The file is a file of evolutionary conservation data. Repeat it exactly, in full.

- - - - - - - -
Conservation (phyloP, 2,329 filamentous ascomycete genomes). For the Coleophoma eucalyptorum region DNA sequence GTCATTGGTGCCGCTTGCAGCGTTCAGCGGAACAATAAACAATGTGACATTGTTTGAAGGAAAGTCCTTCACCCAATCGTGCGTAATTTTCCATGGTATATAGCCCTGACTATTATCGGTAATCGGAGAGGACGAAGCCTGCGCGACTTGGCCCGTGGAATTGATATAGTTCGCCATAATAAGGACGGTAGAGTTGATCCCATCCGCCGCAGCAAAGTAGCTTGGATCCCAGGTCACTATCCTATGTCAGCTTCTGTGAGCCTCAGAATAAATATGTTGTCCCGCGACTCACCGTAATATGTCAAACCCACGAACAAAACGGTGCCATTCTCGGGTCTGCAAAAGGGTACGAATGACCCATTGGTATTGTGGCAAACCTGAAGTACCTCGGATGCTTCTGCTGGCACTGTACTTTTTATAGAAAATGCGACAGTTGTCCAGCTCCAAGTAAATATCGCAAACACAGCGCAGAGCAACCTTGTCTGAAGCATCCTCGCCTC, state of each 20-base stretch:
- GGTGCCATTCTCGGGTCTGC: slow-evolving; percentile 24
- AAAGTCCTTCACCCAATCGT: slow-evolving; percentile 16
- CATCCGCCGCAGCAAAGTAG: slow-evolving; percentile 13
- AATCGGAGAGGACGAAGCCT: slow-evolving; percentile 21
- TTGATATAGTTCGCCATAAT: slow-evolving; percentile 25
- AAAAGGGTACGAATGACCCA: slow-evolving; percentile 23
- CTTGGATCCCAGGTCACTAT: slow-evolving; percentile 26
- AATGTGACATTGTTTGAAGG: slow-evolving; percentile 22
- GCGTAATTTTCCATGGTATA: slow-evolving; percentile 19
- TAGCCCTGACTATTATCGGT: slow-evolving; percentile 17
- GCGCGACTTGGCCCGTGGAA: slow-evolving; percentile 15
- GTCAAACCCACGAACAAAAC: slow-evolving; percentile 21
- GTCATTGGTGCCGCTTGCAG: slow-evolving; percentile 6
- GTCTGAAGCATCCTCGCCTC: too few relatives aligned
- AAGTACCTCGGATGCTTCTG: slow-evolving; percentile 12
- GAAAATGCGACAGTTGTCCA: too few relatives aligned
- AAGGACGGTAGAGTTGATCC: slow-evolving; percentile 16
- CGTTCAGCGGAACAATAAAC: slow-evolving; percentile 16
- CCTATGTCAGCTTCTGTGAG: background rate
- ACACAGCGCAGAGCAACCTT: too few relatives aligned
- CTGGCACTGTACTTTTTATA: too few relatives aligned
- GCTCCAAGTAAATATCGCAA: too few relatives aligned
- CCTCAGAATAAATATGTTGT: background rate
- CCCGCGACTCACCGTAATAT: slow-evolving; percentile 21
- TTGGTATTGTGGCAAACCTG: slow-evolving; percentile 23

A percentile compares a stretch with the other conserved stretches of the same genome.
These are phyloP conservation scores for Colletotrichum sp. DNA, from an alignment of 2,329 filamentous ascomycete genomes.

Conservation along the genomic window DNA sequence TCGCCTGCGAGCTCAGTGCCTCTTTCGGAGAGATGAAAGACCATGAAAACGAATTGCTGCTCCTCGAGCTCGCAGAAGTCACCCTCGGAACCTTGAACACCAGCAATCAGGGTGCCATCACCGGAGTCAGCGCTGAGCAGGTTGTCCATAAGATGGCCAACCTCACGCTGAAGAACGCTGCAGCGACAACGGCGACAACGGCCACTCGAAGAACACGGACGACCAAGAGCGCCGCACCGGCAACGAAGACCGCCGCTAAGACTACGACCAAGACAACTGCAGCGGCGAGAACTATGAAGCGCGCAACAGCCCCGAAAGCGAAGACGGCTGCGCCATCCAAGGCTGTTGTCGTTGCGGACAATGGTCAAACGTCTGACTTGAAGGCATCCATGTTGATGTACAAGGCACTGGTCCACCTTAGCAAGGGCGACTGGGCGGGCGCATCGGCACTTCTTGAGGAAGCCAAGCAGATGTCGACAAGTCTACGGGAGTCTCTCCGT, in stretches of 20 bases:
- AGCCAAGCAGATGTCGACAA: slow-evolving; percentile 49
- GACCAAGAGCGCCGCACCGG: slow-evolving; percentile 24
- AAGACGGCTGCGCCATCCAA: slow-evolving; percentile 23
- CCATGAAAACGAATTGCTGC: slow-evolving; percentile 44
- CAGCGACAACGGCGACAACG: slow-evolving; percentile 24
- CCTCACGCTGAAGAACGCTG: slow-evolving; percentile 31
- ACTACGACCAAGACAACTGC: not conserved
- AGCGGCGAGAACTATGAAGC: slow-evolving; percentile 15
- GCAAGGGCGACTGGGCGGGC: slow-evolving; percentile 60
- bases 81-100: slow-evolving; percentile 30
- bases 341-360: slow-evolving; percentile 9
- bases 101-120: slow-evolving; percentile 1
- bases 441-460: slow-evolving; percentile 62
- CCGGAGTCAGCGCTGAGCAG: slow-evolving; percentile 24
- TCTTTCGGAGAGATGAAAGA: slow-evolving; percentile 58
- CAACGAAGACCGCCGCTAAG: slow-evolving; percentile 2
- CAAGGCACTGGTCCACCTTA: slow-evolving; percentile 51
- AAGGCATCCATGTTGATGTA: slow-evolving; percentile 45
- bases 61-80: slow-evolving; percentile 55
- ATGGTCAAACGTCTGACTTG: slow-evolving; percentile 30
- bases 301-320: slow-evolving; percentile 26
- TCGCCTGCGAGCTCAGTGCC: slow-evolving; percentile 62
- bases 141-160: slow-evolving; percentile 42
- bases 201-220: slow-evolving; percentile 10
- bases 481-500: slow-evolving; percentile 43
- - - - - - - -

Conservation (phyloP, 2,329 filamentous ascomycete genomes). For the Coleophoma eucalyptorum region DNA sequence GTCATTGGTGCCGCTTGCAGCGTTCAGCGGAACAATAAACAATGTGACATTGTTTGAAGGAAAGTCCTTCACCCAATCGTGCGTAATTTTCCATGGTATATAGCCCTGACTATTATCGGTAATCGGAGAGGACGAAGCCTGCGCGACTTGGCCCGTGGAATTGATATAGTTCGCCATAATAAGGACGGTAGAGTTGATCCCATCCGCCGCAGCAAAGTAGCTTGGATCCCAGGTCACTATCCTATGTCAGCTTCTGTGAGCCTCAGAATAAATATGTTGTCCCGCGACTCACCGTAATATGTCAAACCCACGAACAAAACGGTGCCATTCTCGGGTCTGCAAAAGGGTACGAATGACCCATTGGTATTGTGGCAAACCTGAAGTACCTCGGATGCTTCTGCTGGCACTGTACTTTTTATAGAAAATGCGACAGTTGTCCAGCTCCAAGTAAATATCGCAAACACAGCGCAGAGCAACCTTGTCTGAAGCATCCTCGCCTC, state of each 20-base stretch:
- GGTGCCATTCTCGGGTCTGC: slow-evolving; percentile 24
- AAAGTCCTTCACCCAATCGT: slow-evolving; percentile 16
- CATCCGCCGCAGCAAAGTAG: slow-evolving; percentile 13
- AATCGGAGAGGACGAAGCCT: slow-evolving; percentile 21
- TTGATATAGTTCGCCATAAT: slow-evolving; percentile 25
- AAAAGGGTACGAATGACCCA: slow-evolving; percentile 23
- CTTGGATCCCAGGTCACTAT: slow-evolving; percentile 26
- AATGTGACATTGTTTGAAGG: slow-evolving; percentile 22
- GCGTAATTTTCCATGGTATA: slow-evolving; percentile 19
- TAGCCCTGACTATTATCGGT: slow-evolving; percentile 17
- GCGCGACTTGGCCCGTGGAA: slow-evolving; percentile 15
- GTCAAACCCACGAACAAAAC: slow-evolving; percentile 21
- GTCATTGGTGCCGCTTGCAG: slow-evolving; percentile 6
- GTCTGAAGCATCCTCGCCTC: too few relatives aligned
- AAGTACCTCGGATGCTTCTG: slow-evolving; percentile 12
- GAAAATGCGACAGTTGTCCA: too few relatives aligned
- AAGGACGGTAGAGTTGATCC: slow-evolving; percentile 16
- CGTTCAGCGGAACAATAAAC: slow-evolving; percentile 16
- CCTATGTCAGCTTCTGTGAG: background rate
- ACACAGCGCAGAGCAACCTT: too few relatives aligned
- CTGGCACTGTACTTTTTATA: too few relatives aligned
- GCTCCAAGTAAATATCGCAA: too few relatives aligned
- CCTCAGAATAAATATGTTGT: background rate
- CCCGCGACTCACCGTAATAT: slow-evolving; percentile 21
- TTGGTATTGTGGCAAACCTG: slow-evolving; percentile 23

A percentile compares a stretch with the other conserved stretches of the same genome.
These are phyloP conservation scores for Colletotrichum sp. DNA, from an alignment of 2,329 filamentous ascomycete genomes.

Conservation along the genomic window DNA sequence TCGCCTGCGAGCTCAGTGCCTCTTTCGGAGAGATGAAAGACCATGAAAACGAATTGCTGCTCCTCGAGCTCGCAGAAGTCACCCTCGGAACCTTGAACACCAGCAATCAGGGTGCCATCACCGGAGTCAGCGCTGAGCAGGTTGTCCATAAGATGGCCAACCTCACGCTGAAGAACGCTGCAGCGACAACGGCGACAACGGCCACTCGAAGAACACGGACGACCAAGAGCGCCGCACCGGCAACGAAGACCGCCGCTAAGACTACGACCAAGACAACTGCAGCGGCGAGAACTATGAAGCGCGCAACAGCCCCGAAAGCGAAGACGGCTGCGCCATCCAAGGCTGTTGTCGTTGCGGACAATGGTCAAACGTCTGACTTGAAGGCATCCATGTTGATGTACAAGGCACTGGTCCACCTTAGCAAGGGCGACTGGGCGGGCGCATCGGCACTTCTTGAGGAAGCCAAGCAGATGTCGACAAGTCTACGGGAGTCTCTCCGT, in stretches of 20 bases:
- AGCCAAGCAGATGTCGACAA: slow-evolving; percentile 49
- GACCAAGAGCGCCGCACCGG: slow-evolving; percentile 24
- AAGACGGCTGCGCCATCCAA: slow-evolving; percentile 23
- CCATGAAAACGAATTGCTGC: slow-evolving; percentile 44
- CAGCGACAACGGCGACAACG: slow-evolving; percentile 24
- CCTCACGCTGAAGAACGCTG: slow-evolving; percentile 31
- ACTACGACCAAGACAACTGC: not conserved
- AGCGGCGAGAACTATGAAGC: slow-evolving; percentile 15
- GCAAGGGCGACTGGGCGGGC: slow-evolving; percentile 60
- bases 81-100: slow-evolving; percentile 30
- bases 341-360: slow-evolving; percentile 9
- bases 101-120: slow-evolving; percentile 1
- bases 441-460: slow-evolving; percentile 62
- CCGGAGTCAGCGCTGAGCAG: slow-evolving; percentile 24
- TCTTTCGGAGAGATGAAAGA: slow-evolving; percentile 58
- CAACGAAGACCGCCGCTAAG: slow-evolving; percentile 2
- CAAGGCACTGGTCCACCTTA: slow-evolving; percentile 51
- AAGGCATCCATGTTGATGTA: slow-evolving; percentile 45
- bases 61-80: slow-evolving; percentile 55
- ATGGTCAAACGTCTGACTTG: slow-evolving; percentile 30
- bases 301-320: slow-evolving; percentile 26
- TCGCCTGCGAGCTCAGTGCC: slow-evolving; percentile 62
- bases 141-160: slow-evolving; percentile 42
- bases 201-220: slow-evolving; percentile 10
- bases 481-500: slow-evolving; percentile 43